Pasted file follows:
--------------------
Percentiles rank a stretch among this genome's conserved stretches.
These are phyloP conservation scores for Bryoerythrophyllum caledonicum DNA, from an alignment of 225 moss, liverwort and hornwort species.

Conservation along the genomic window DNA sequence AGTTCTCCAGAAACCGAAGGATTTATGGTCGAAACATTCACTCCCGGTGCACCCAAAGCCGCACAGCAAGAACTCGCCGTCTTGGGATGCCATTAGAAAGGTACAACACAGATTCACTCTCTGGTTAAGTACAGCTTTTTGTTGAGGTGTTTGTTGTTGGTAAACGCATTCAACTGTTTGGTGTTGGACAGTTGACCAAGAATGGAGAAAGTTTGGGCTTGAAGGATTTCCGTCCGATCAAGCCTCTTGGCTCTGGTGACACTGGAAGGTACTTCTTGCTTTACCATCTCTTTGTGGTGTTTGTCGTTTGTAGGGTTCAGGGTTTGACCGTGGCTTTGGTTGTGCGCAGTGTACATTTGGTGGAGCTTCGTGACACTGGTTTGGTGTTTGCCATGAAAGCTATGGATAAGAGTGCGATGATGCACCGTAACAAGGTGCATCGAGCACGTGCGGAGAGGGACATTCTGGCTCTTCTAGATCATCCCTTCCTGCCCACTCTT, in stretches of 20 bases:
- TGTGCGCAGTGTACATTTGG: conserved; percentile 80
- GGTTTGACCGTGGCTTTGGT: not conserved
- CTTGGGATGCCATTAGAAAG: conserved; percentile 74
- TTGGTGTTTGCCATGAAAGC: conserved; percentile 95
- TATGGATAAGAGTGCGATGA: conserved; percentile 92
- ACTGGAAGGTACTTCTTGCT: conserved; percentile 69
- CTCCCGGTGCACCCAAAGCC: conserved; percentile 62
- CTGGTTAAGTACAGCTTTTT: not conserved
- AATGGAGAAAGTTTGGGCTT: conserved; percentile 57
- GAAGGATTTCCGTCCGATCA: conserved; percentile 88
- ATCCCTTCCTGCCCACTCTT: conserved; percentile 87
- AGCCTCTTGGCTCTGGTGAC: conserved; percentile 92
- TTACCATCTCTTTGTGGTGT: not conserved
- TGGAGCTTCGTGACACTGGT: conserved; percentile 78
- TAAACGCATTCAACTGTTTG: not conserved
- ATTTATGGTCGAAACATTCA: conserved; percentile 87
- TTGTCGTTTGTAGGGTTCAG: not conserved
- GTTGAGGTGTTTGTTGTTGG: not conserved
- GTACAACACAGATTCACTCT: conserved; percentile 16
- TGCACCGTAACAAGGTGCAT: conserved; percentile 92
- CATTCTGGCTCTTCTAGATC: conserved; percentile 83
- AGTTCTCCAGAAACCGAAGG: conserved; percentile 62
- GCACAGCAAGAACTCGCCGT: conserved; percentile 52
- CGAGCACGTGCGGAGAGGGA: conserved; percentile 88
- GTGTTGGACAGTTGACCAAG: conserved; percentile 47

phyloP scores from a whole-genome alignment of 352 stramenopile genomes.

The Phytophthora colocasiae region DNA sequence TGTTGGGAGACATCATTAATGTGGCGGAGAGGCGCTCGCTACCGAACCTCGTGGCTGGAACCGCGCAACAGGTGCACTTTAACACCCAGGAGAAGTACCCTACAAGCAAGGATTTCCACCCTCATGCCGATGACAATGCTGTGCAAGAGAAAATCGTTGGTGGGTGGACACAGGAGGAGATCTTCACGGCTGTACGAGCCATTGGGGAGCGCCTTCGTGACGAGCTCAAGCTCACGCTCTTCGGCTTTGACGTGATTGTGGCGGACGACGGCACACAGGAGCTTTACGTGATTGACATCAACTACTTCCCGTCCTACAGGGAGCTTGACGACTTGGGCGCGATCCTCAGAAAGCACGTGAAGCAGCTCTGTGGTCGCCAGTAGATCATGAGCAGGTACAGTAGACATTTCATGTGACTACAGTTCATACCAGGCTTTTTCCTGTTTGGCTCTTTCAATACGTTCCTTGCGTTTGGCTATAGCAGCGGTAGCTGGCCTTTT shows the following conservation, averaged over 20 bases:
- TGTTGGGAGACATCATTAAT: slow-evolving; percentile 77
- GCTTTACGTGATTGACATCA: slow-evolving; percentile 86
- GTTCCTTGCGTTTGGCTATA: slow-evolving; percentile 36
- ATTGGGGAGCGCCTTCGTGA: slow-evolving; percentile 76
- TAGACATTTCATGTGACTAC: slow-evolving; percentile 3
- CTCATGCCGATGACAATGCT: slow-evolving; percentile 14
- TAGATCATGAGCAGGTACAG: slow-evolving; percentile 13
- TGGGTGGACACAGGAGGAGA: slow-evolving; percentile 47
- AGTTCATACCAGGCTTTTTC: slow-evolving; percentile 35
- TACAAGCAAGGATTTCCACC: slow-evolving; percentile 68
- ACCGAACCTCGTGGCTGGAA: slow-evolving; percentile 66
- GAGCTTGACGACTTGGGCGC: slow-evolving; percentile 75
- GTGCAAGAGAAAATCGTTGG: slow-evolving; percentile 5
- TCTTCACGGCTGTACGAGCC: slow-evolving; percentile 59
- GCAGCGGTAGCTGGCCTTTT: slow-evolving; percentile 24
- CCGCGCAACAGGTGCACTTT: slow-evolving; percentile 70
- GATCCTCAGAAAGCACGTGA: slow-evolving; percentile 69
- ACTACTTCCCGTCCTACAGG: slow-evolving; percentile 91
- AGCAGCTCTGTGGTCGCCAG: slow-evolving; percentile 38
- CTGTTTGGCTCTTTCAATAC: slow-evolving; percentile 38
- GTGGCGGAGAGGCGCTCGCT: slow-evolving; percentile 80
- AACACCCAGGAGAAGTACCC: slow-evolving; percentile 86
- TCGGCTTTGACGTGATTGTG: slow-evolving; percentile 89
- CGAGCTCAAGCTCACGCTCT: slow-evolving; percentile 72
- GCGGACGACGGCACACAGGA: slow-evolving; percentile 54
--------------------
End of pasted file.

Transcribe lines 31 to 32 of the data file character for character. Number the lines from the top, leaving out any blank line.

- TGTTGGGAGACATCATTAAT: slow-evolving; percentile 77
- GCTTTACGTGATTGACATCA: slow-evolving; percentile 86